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Environment researcher receives prestigious scientific achievement medal

Professor Martyn Tranter from the Department of Environmental Science has been selected to receive the prestigious Julia and Johannes Weertman Medal 2021 from the European Geoscience Union (EGU). The award is given for his leading-edge work at AU on glaciology. The award will be presented in 2021.

EGU, or the European Geosciences Union, is Europe's largest association of researchers and professionals involved in geological, planetary and astrophysical research. The organisation has more than 20,000 members from all over the world, and every year they nominate particularly excellent researchers in a number of areas.

It has just been announced that Professor Martyn Tranter is to receive the very prestigious Julia and Johannes Weertman medal. It is awarded in recognition of his excellent research and his contributions regarding the cryosphere here on Earth or on other planets in the solar system.

70s rock and climate change

Martyn Tranter has been working with polar geochemistry for many years, and his research into bio-geological reactions takes him in, on and under the Greenlandic ice sheet, for example. He is currently involved in a research project called DEEP PURPLE. The project is examining how flowering deep-violet algae can cause the ice sheet to melt faster.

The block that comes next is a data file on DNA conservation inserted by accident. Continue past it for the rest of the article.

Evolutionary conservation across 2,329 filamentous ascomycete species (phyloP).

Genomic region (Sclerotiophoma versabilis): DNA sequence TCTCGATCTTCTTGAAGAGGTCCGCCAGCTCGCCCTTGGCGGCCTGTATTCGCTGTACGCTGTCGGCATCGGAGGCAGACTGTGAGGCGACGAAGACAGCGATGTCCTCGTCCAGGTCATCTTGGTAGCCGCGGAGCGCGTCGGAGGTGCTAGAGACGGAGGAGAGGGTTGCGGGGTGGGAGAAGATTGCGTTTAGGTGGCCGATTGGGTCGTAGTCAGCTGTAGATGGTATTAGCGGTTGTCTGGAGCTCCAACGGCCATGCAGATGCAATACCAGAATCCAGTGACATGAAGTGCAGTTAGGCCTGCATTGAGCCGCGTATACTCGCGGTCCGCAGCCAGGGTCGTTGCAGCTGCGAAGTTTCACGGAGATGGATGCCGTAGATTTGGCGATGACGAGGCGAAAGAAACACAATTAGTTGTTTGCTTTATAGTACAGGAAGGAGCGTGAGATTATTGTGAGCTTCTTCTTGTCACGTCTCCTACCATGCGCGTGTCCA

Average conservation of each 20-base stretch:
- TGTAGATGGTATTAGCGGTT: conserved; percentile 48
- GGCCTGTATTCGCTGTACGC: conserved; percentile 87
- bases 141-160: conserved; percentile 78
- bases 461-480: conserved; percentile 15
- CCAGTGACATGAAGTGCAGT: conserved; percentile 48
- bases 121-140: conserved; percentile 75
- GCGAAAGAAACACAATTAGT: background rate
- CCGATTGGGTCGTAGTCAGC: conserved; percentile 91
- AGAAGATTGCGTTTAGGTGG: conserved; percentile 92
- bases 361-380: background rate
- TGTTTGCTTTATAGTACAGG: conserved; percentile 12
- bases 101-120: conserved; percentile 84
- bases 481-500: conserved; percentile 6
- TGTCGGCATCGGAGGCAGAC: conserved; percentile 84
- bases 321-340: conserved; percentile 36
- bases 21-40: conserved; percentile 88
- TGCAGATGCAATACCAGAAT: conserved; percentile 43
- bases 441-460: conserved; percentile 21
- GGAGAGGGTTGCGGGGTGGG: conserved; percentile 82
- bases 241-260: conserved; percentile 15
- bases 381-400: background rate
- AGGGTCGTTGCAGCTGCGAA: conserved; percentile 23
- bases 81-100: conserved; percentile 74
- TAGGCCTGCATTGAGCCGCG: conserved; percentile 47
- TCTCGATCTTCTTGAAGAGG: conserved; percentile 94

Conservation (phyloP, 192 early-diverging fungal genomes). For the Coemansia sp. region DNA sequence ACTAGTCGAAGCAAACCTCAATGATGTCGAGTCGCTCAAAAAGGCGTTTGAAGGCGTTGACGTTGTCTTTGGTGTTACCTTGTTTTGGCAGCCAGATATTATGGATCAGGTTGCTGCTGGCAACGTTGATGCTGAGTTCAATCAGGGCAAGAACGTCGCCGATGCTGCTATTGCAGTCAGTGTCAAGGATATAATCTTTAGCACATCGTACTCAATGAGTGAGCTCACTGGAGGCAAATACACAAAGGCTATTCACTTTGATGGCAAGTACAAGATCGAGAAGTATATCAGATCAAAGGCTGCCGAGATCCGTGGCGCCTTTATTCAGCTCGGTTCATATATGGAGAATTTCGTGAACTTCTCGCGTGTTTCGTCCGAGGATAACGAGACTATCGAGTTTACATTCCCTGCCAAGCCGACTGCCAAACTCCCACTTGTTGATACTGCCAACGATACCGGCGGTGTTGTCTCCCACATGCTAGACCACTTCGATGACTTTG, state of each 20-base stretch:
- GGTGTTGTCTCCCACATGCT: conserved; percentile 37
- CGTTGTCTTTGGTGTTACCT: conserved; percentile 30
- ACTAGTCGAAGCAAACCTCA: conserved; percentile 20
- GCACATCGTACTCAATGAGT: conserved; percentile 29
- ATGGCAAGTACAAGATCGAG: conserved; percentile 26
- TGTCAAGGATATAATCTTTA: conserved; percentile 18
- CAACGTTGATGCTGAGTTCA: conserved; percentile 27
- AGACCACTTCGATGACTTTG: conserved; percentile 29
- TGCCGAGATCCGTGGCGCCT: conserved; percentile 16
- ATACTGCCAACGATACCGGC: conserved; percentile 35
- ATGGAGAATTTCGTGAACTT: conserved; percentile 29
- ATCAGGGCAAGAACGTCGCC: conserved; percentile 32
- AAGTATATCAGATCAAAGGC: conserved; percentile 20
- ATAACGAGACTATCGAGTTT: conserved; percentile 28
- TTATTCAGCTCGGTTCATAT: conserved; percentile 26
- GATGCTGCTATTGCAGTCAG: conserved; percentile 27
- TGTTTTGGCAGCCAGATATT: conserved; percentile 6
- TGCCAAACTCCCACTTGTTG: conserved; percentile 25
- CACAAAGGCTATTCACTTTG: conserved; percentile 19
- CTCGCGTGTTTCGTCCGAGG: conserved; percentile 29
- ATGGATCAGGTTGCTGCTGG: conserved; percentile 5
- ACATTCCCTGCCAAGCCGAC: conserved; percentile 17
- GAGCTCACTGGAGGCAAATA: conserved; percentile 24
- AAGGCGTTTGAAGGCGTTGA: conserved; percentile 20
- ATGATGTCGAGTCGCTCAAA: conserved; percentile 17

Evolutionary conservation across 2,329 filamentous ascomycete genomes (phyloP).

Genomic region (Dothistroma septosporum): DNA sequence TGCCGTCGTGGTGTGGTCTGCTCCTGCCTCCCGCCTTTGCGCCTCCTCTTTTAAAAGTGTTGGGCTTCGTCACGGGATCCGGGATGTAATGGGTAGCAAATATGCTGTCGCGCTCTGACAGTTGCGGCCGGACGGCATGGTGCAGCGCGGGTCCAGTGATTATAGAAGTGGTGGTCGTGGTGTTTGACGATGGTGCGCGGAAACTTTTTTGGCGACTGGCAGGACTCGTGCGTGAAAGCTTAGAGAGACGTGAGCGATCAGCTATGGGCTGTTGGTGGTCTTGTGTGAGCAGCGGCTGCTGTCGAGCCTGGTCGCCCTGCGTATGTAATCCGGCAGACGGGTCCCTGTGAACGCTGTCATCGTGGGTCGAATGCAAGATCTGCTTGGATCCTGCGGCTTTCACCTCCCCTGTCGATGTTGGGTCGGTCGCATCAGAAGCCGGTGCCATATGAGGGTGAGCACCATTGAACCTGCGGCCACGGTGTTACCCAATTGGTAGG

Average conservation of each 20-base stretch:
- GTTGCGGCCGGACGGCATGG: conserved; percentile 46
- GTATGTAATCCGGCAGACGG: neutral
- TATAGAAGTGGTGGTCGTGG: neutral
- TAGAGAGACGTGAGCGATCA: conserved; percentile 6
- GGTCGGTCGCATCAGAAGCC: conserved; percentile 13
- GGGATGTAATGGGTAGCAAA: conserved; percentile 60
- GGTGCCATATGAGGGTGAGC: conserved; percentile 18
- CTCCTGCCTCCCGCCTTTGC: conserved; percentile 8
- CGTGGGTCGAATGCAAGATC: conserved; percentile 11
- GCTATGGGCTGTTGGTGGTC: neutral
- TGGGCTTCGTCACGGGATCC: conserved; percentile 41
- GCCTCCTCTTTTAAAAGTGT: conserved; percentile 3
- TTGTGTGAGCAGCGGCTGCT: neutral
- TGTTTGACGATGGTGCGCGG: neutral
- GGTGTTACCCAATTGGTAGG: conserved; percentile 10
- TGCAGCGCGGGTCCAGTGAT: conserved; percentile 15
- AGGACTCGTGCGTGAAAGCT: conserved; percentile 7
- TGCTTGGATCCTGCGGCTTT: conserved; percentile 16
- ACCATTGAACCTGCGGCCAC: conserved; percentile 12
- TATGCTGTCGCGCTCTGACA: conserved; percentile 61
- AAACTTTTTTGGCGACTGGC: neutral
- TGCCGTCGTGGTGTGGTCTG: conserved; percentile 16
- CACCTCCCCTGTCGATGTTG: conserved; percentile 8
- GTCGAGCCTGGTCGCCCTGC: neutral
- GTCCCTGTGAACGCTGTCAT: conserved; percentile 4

The professor has been working with glaciology for more than 35 years, including at the University of Bristol since 1992, where he has been a pioneer in the field, and colleagues have lauded him as the man who created the field of research on biological processes on and under the ice cap and glaciers in polar regions.

Martyn Tranter is renowned as one of the most innovative and creative researchers, and not only as a world leader in his own work, but also for his multidisciplinary approach and his ability to share his knowledge with students and partners. Since the summer of 2020, he has been affiliated with the Department of Environmental Science, where he is continuing his work.

The medal will be presented at the annual EGU conference, which is scheduled for April 2021.